Last year at this conference, I talked about making disclosure customer friendly for the benefit of investors. This year, I'd like to talk about making disclosure more useful for all of you, as directors who are representatives of the investors' interests. That is the very purpose of the Directors' College, after all: to help you meet your boardroom obligations in an environment of ever-increasing financial, commercial, and legal complexity.
The shift from the dominant CEO model of the 1990s to greater responsibility and authority for directors in the post-Sarbanes-Oxley environment has carried significant implications for corporate governance, and it has made your jobs a lot more difficult. It would be challenge enough to face this increased director responsibility in a commercial world that is now more global and more complicated than ever before, and in a legal environment that is focused now more than ever on the liability of directors. But compounding this has been the contemporaneous development of ever more complex accounting rules and interpretations that make financial statements and other financial reports more difficult for directors to use and understand.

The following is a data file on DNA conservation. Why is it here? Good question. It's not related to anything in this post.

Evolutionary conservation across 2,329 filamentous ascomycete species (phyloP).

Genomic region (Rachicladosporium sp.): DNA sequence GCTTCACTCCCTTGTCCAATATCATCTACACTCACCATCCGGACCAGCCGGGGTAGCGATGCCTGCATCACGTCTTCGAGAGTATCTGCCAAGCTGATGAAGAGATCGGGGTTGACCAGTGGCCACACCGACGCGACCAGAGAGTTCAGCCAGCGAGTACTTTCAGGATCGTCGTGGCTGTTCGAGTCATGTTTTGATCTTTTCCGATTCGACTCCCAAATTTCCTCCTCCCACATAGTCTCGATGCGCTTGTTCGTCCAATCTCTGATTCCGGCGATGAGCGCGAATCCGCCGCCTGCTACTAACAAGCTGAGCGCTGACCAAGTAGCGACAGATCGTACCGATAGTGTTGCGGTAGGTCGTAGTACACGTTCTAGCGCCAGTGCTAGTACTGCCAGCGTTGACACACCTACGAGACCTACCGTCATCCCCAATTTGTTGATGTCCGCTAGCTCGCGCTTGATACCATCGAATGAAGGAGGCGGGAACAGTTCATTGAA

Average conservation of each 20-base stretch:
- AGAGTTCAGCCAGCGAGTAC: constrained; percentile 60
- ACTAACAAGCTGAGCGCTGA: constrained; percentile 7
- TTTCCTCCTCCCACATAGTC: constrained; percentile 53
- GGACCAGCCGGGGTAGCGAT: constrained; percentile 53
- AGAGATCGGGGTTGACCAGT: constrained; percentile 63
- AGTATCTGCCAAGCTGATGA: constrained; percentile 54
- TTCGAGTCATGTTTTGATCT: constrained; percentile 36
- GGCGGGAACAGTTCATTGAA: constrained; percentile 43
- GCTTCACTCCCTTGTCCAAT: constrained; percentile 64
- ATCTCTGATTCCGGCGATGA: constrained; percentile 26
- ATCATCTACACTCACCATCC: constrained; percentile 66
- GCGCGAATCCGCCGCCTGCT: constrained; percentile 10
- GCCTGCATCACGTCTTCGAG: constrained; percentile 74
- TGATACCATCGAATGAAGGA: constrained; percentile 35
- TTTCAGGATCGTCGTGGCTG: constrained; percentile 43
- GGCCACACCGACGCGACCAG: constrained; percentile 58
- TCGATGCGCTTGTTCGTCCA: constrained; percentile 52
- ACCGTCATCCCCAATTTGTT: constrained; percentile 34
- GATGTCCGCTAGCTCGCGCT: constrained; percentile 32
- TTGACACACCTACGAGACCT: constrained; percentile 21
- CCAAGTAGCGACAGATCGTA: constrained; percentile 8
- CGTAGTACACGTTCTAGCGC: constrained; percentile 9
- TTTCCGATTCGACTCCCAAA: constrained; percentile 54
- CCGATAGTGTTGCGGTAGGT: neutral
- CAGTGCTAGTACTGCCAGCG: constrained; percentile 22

Over the past year, the SEC has been tackling this problem head on. Last July, we chartered the Advisory Committee on Improvements to Financial Reporting to examine the entirety of the U.S. financial reporting system with a view to increasing its usefulness to investors and directors, as well as other users of financial information.
The CIFiR committee has already made interim recommendations this spring, and we expect their final report later this summer. The committee's recommendations thus far are premised on their finding that in practice, our system of financial reporting has sometimes been more responsive to the interests of preparers and auditors than to the needs of investors and the directors who represent them. That has led them to propose better representation for users of financial statements on the Financial Accounting Standards Board and the Financial Accounting Foundation. It has also led them to propose that the determination of how to correct financial statement errors should be based on the needs of current investors.